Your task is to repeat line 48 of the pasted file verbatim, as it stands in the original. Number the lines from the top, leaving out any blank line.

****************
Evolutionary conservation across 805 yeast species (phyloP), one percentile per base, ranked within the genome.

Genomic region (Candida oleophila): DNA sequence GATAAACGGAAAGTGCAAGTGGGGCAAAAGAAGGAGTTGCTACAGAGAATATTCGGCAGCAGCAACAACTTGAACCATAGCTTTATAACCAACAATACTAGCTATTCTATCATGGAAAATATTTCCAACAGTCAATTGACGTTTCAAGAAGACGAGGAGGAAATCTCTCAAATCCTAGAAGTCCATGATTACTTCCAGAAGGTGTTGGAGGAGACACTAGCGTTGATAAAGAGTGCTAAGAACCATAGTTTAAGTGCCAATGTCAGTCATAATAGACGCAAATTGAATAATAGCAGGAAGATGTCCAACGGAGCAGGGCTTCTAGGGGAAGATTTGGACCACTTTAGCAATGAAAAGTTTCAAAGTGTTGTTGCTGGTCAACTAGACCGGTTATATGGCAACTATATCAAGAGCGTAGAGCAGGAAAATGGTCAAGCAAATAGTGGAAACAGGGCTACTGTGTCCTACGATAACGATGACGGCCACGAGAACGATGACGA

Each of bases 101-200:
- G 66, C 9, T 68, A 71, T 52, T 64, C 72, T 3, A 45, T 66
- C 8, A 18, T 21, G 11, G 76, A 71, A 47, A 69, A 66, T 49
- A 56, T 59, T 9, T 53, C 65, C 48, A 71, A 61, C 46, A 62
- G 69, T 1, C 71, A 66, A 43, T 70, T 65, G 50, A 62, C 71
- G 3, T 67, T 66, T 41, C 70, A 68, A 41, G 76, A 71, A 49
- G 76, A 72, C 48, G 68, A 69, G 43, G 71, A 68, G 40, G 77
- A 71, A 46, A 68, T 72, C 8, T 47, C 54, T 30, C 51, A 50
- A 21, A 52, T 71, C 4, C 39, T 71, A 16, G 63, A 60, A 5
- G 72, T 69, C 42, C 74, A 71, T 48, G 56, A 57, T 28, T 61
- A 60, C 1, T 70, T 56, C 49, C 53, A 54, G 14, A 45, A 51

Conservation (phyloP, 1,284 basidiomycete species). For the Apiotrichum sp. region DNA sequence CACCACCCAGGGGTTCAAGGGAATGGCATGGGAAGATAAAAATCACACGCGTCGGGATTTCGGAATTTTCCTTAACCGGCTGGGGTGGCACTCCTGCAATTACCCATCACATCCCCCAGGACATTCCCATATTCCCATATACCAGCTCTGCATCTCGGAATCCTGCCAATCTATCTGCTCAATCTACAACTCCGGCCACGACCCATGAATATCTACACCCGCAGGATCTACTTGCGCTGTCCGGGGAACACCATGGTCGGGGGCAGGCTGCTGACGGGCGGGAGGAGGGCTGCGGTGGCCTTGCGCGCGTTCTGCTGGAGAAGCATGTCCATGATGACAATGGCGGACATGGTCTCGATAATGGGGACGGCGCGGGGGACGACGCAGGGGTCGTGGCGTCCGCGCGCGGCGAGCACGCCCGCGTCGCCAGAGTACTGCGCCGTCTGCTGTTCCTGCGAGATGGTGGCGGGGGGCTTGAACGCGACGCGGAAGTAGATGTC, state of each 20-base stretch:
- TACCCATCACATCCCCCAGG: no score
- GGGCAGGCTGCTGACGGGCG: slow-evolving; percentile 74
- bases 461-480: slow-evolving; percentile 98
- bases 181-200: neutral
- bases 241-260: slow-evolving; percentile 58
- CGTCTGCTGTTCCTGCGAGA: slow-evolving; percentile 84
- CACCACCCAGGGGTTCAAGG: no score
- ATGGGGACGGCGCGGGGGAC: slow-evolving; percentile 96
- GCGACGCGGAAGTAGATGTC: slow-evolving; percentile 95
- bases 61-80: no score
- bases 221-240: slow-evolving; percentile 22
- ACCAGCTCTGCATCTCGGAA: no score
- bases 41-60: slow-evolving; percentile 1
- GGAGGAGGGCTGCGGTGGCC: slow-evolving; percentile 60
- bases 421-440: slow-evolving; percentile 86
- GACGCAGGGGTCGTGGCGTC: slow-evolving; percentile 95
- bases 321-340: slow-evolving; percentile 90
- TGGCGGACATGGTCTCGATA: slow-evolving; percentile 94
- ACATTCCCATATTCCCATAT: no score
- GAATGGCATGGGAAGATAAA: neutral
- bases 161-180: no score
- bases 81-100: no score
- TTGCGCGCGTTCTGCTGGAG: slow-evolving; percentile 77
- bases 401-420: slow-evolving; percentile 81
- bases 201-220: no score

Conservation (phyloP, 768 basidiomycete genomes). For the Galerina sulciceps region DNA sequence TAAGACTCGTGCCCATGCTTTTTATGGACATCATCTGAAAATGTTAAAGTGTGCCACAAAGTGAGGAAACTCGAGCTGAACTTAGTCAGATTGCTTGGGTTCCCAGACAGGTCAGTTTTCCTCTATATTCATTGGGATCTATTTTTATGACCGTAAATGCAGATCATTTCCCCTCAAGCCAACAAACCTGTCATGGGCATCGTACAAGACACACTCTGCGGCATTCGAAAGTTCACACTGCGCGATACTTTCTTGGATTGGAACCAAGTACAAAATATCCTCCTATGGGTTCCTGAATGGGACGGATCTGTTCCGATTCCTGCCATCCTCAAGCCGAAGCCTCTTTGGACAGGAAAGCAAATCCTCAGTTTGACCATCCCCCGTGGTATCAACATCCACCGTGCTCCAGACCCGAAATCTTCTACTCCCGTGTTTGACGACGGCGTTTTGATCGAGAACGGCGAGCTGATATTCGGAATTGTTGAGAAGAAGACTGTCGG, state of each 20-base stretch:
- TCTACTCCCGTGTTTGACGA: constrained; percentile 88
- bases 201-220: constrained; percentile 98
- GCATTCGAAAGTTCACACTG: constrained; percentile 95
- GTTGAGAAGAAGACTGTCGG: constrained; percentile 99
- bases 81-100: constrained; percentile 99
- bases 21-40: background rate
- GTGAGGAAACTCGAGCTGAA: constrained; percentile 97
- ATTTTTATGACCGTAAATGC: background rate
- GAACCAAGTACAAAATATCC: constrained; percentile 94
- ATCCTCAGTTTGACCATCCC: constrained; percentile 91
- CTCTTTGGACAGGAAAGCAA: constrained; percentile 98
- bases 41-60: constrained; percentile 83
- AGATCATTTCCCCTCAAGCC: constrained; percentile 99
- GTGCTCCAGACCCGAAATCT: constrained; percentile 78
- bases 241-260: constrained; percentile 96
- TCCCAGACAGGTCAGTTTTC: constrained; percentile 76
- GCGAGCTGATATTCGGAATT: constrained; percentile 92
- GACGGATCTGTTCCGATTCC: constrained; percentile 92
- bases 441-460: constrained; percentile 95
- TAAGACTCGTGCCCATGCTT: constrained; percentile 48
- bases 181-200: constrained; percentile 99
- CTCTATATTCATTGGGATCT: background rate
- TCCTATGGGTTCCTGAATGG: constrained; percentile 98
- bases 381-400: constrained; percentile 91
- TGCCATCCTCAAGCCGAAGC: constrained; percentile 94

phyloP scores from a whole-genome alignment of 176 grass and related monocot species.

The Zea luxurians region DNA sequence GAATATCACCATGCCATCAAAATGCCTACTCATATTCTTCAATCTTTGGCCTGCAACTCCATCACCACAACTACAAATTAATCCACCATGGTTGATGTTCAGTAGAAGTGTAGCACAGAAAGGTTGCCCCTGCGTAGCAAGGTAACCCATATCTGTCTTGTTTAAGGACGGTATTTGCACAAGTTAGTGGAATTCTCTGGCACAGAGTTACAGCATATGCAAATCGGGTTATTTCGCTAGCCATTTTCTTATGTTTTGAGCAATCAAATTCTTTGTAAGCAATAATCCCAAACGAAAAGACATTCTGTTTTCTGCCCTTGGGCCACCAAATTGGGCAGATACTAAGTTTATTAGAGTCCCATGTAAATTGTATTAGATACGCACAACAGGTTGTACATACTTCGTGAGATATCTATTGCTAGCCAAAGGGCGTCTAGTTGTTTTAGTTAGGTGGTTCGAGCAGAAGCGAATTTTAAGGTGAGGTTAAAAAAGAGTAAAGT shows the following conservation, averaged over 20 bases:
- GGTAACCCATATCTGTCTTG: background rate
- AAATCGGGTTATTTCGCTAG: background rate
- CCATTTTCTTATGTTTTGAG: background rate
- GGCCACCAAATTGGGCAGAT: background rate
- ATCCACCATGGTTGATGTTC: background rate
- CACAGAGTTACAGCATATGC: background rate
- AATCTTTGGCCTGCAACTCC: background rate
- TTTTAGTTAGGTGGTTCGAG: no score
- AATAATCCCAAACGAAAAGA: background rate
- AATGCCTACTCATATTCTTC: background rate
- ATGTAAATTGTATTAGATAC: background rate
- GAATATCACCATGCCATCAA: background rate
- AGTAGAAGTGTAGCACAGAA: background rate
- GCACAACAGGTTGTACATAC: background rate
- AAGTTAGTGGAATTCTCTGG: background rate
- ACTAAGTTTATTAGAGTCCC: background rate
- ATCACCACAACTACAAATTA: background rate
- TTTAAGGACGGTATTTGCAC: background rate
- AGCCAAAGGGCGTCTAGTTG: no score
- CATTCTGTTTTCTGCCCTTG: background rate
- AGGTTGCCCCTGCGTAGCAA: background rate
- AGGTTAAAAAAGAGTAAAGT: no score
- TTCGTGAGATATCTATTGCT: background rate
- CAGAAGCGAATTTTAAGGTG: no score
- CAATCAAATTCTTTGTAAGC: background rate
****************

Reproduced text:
- ATTTTTATGACCGTAAATGC: background rate